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No More Christmas

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This time of year is traditionally known as the holidays, and my experience is that we should spend it with our families.  Our culture is descended from traditional nuclear families, Judaeo-Christian religion and binary gender identities, and it’s time we took this day back from those who demand we practice their traditions.

I hate Christmas, but I don’t think there’s anything humbug or Scrooge-like about my hating Christmas the way I do.  I don’t think my heart needs to grow three sizes like the Grinch.

The reason I loathe Christmas so much is that I resent living in a society that assigns you a Christian identity by default, unless you explicitly state otherwise.   Jehovah's Witnesses, who don't celebrate Christmas, are afforded respect out of their own sense of Christian tradition. But non-Christians who don't fit the narrative of conformity are not given the benefit of the doubt.  They are often coerced into recognizing and often celebrating a religious holiday that has no secular equivalent, that they are not given the option of not recognizing.

The “war on Christmas” conspiracy theory is ironic and frightening being that Christianity began in a state of persecution. But today, all efforts to reflect the plurality of religious belief in our public institutions, including atheism and non-belief, is opposed by Christians who resent being told that they can’t impose their religion on others.

In my experience in my family, Christmas has a "copy-of-Mein-Kampf-in-every-home-in-Nazi-Germany" quality to it.  You're expected to put up at least a begrudging recognition of Christmas, in your own personal space, even if you have no love for Christmas at all.  This is invasive.  I don’t identify with the European-American visuals, decorations, music, and Christmas-themed entertainment of Christmas, and I am distressed that our culture has passively integrated retail promotion into daily celebration of something I legitimately don’t want in my life.

Recognition of Christmas is a ubiquitous expectation of everyone, regardless of whether or not you fit the narrative of being a Christian.  In my childhood it felt very suffocating.  Many people are still trapped in a religious bubble where they have no choice but to pretend they are happy being immersed in Christmas when they don’t want to be.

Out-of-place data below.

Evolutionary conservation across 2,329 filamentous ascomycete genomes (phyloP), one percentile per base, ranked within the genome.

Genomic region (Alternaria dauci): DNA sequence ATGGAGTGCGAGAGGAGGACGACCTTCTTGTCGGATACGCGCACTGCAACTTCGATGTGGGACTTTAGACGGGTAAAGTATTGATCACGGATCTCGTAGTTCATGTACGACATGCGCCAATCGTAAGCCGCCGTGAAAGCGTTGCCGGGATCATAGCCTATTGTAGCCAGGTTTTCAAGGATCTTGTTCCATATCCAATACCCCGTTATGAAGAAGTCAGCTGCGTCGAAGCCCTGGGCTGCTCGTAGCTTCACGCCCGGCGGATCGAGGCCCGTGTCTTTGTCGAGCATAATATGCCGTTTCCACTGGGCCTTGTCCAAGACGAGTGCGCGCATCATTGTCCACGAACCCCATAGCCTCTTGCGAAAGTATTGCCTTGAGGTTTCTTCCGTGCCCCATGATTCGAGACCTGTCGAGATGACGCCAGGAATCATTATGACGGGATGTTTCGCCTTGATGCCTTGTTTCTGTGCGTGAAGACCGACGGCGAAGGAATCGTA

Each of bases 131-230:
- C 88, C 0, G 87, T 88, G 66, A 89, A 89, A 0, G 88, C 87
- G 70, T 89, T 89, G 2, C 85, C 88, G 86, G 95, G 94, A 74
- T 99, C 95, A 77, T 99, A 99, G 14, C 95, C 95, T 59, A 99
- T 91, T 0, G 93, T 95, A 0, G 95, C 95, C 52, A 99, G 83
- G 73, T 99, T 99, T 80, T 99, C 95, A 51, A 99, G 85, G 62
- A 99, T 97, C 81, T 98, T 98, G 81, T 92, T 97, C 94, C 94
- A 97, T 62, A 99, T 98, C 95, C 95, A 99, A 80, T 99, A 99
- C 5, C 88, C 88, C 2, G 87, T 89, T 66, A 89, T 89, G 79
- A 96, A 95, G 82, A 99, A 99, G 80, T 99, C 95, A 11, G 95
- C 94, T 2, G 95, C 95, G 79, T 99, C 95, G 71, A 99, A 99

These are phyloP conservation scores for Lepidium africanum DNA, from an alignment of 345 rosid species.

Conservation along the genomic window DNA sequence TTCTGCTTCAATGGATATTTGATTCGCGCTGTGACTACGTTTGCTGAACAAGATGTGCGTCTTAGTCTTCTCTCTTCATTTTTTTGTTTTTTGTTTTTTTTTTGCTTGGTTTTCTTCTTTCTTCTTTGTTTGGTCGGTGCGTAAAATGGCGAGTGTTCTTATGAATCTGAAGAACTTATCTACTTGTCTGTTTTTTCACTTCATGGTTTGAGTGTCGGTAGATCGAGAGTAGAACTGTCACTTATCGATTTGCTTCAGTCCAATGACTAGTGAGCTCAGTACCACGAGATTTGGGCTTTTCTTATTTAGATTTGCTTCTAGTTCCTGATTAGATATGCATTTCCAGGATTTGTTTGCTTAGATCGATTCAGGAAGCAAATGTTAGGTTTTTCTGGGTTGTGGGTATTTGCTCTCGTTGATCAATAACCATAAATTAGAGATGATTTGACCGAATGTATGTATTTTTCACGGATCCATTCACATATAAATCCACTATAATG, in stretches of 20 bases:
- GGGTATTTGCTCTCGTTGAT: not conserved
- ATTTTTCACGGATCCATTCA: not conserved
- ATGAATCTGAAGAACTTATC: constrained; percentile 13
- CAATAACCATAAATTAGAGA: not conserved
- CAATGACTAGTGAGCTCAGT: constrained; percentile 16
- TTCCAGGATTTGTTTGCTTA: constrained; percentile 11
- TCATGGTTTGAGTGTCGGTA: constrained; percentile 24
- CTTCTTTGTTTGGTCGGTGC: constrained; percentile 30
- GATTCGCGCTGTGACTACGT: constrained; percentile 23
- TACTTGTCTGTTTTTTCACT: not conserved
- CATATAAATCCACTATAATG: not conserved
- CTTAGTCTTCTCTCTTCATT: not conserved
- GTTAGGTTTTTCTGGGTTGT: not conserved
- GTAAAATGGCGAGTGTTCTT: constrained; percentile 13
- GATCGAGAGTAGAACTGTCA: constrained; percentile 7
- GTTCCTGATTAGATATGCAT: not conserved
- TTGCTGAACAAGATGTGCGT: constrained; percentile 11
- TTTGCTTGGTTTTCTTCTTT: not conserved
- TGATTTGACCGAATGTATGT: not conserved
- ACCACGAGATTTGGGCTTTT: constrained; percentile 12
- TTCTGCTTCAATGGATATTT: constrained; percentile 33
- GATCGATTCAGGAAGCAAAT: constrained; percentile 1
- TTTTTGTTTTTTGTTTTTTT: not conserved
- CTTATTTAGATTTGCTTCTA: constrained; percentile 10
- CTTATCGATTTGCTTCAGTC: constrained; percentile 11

Most of what I dislike about Christmas is not bitter, resentful atheism.  I have said before I am atheist, but I feel that is changing.  My new, tentative theism has nothing to do with Christianity, and I am still pro-abortion, pro-freedom of gender identity and sexual orientation, pro-decriminalization of marijuana and sex work, and pro-recognizing sex work as real work.  Christians have no right to claim me as one of their own.  They have no right to say their beliefs are validated because I have possibly changed my mind.

When I finally had a choice as an adult living on my own, I realized nothing about Christmas appealed to me, regardless of what I wanted to believe.  Here are some examples.

My living space is beautifully decorated all year round.  I do not believe Christmas decorations are particularly pretty.  They would diminish what I surround myself with and I am proud of.  If I want to have a special look to my place for a special occasion, I would not put up a tree or anything particularly associated with Christmas.

I like some parts of some Christmas music like Handel's Messiah, but I expect a lot of beautiful music to come from religious sentiment.  I do not like a single post-industrial Christmas carol, which are almost all about retail promotion.  I consider post-industrial Christmas music to be aesthetically and artistically inferior to non-Christmas music.

I'm a post-20th-century believer in labour laws that respect individuals rather than a privileged class.  There is something wrong with Christmas being a universal holiday on it's own.  It is too specific towards one special group of Christians.  I'd rather see a December statutory holiday that, for example, is the first Monday after December 21.  Christians should not have the right to impose the arbitrarily-set birthdate of Jesus on others.  But currently, this is the privilege they have.  I think it's time we took it away.


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